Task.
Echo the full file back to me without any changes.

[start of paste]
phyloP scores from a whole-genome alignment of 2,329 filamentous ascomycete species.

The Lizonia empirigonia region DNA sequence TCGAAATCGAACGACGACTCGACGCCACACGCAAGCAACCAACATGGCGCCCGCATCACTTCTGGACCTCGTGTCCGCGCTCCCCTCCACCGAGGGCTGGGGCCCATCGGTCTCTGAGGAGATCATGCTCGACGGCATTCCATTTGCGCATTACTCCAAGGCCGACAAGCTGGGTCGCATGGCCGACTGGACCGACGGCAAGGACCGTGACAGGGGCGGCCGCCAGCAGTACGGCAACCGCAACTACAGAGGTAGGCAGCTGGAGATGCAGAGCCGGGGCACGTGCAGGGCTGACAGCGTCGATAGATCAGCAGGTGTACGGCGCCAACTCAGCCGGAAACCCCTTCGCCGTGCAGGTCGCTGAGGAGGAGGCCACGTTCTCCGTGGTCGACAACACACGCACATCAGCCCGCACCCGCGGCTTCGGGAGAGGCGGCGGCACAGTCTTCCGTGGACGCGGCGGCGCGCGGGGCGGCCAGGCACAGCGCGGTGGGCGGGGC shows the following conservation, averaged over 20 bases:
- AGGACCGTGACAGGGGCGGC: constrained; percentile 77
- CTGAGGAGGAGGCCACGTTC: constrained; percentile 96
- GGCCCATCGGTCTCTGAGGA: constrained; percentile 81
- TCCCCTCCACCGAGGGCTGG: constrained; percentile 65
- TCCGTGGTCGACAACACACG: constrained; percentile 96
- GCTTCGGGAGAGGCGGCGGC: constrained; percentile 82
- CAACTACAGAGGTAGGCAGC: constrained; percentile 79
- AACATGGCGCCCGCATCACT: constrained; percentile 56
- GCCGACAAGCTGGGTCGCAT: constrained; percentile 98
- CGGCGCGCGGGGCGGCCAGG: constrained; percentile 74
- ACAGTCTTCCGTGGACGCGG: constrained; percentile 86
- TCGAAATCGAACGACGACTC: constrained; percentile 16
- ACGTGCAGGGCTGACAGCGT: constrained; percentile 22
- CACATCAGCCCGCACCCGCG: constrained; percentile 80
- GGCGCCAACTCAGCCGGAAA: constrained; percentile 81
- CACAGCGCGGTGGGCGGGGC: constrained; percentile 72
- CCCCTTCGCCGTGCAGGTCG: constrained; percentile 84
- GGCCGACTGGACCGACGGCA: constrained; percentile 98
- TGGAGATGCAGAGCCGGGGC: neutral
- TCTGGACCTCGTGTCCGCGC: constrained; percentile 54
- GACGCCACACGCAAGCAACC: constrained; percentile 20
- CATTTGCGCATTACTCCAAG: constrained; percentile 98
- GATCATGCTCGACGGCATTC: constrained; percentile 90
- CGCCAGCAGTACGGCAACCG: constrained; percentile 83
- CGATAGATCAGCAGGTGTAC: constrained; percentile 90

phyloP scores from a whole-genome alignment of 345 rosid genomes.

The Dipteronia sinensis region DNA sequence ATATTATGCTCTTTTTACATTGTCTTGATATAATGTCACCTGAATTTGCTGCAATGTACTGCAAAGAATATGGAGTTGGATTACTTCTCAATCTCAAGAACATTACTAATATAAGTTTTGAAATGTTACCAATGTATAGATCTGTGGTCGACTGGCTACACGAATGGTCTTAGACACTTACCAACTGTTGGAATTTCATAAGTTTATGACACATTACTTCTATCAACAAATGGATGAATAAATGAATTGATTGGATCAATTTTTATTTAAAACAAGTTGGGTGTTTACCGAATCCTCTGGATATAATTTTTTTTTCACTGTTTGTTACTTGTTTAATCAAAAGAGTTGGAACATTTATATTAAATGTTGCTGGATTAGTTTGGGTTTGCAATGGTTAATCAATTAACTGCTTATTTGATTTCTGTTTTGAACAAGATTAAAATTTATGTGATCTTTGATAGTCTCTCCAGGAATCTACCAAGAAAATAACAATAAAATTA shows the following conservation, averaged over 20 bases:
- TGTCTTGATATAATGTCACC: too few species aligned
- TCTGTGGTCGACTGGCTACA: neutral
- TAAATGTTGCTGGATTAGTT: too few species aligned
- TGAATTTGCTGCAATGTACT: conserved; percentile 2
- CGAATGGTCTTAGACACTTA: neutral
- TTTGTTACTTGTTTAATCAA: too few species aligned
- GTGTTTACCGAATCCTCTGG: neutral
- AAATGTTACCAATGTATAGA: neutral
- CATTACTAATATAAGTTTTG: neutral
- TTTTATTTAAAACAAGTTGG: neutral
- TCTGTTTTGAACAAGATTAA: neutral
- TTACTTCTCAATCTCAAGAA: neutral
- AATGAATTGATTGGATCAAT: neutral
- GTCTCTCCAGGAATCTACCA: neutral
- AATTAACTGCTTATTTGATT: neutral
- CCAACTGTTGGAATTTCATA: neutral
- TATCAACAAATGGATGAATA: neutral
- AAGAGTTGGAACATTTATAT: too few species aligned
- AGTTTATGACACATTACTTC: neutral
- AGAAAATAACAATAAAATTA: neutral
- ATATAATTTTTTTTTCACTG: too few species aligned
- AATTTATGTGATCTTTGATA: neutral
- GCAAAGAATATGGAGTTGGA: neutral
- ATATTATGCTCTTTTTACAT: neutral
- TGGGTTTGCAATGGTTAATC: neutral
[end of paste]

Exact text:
phyloP scores from a whole-genome alignment of 2,329 filamentous ascomycete species.

The Lizonia empirigonia region DNA sequence TCGAAATCGAACGACGACTCGACGCCACACGCAAGCAACCAACATGGCGCCCGCATCACTTCTGGACCTCGTGTCCGCGCTCCCCTCCACCGAGGGCTGGGGCCCATCGGTCTCTGAGGAGATCATGCTCGACGGCATTCCATTTGCGCATTACTCCAAGGCCGACAAGCTGGGTCGCATGGCCGACTGGACCGACGGCAAGGACCGTGACAGGGGCGGCCGCCAGCAGTACGGCAACCGCAACTACAGAGGTAGGCAGCTGGAGATGCAGAGCCGGGGCACGTGCAGGGCTGACAGCGTCGATAGATCAGCAGGTGTACGGCGCCAACTCAGCCGGAAACCCCTTCGCCGTGCAGGTCGCTGAGGAGGAGGCCACGTTCTCCGTGGTCGACAACACACGCACATCAGCCCGCACCCGCGGCTTCGGGAGAGGCGGCGGCACAGTCTTCCGTGGACGCGGCGGCGCGCGGGGCGGCCAGGCACAGCGCGGTGGGCGGGGC shows the following conservation, averaged over 20 bases:
- AGGACCGTGACAGGGGCGGC: constrained; percentile 77
- CTGAGGAGGAGGCCACGTTC: constrained; percentile 96
- GGCCCATCGGTCTCTGAGGA: constrained; percentile 81
- TCCCCTCCACCGAGGGCTGG: constrained; percentile 65
- TCCGTGGTCGACAACACACG: constrained; percentile 96
- GCTTCGGGAGAGGCGGCGGC: constrained; percentile 82
- CAACTACAGAGGTAGGCAGC: constrained; percentile 79
- AACATGGCGCCCGCATCACT: constrained; percentile 56
- GCCGACAAGCTGGGTCGCAT: constrained; percentile 98
- CGGCGCGCGGGGCGGCCAGG: constrained; percentile 74
- ACAGTCTTCCGTGGACGCGG: constrained; percentile 86
- TCGAAATCGAACGACGACTC: constrained; percentile 16
- ACGTGCAGGGCTGACAGCGT: constrained; percentile 22
- CACATCAGCCCGCACCCGCG: constrained; percentile 80
- GGCGCCAACTCAGCCGGAAA: constrained; percentile 81
- CACAGCGCGGTGGGCGGGGC: constrained; percentile 72
- CCCCTTCGCCGTGCAGGTCG: constrained; percentile 84
- GGCCGACTGGACCGACGGCA: constrained; percentile 98
- TGGAGATGCAGAGCCGGGGC: neutral
- TCTGGACCTCGTGTCCGCGC: constrained; percentile 54
- GACGCCACACGCAAGCAACC: constrained; percentile 20
- CATTTGCGCATTACTCCAAG: constrained; percentile 98
- GATCATGCTCGACGGCATTC: constrained; percentile 90
- CGCCAGCAGTACGGCAACCG: constrained; percentile 83
- CGATAGATCAGCAGGTGTAC: constrained; percentile 90

phyloP scores from a whole-genome alignment of 345 rosid genomes.

The Dipteronia sinensis region DNA sequence ATATTATGCTCTTTTTACATTGTCTTGATATAATGTCACCTGAATTTGCTGCAATGTACTGCAAAGAATATGGAGTTGGATTACTTCTCAATCTCAAGAACATTACTAATATAAGTTTTGAAATGTTACCAATGTATAGATCTGTGGTCGACTGGCTACACGAATGGTCTTAGACACTTACCAACTGTTGGAATTTCATAAGTTTATGACACATTACTTCTATCAACAAATGGATGAATAAATGAATTGATTGGATCAATTTTTATTTAAAACAAGTTGGGTGTTTACCGAATCCTCTGGATATAATTTTTTTTTCACTGTTTGTTACTTGTTTAATCAAAAGAGTTGGAACATTTATATTAAATGTTGCTGGATTAGTTTGGGTTTGCAATGGTTAATCAATTAACTGCTTATTTGATTTCTGTTTTGAACAAGATTAAAATTTATGTGATCTTTGATAGTCTCTCCAGGAATCTACCAAGAAAATAACAATAAAATTA shows the following conservation, averaged over 20 bases:
- TGTCTTGATATAATGTCACC: too few species aligned
- TCTGTGGTCGACTGGCTACA: neutral
- TAAATGTTGCTGGATTAGTT: too few species aligned
- TGAATTTGCTGCAATGTACT: conserved; percentile 2
- CGAATGGTCTTAGACACTTA: neutral
- TTTGTTACTTGTTTAATCAA: too few species aligned
- GTGTTTACCGAATCCTCTGG: neutral
- AAATGTTACCAATGTATAGA: neutral
- CATTACTAATATAAGTTTTG: neutral
- TTTTATTTAAAACAAGTTGG: neutral
- TCTGTTTTGAACAAGATTAA: neutral
- TTACTTCTCAATCTCAAGAA: neutral
- AATGAATTGATTGGATCAAT: neutral
- GTCTCTCCAGGAATCTACCA: neutral
- AATTAACTGCTTATTTGATT: neutral
- CCAACTGTTGGAATTTCATA: neutral
- TATCAACAAATGGATGAATA: neutral
- AAGAGTTGGAACATTTATAT: too few species aligned
- AGTTTATGACACATTACTTC: neutral
- AGAAAATAACAATAAAATTA: neutral
- ATATAATTTTTTTTTCACTG: too few species aligned
- AATTTATGTGATCTTTGATA: neutral
- GCAAAGAATATGGAGTTGGA: neutral
- ATATTATGCTCTTTTTACAT: neutral
- TGGGTTTGCAATGGTTAATC: neutral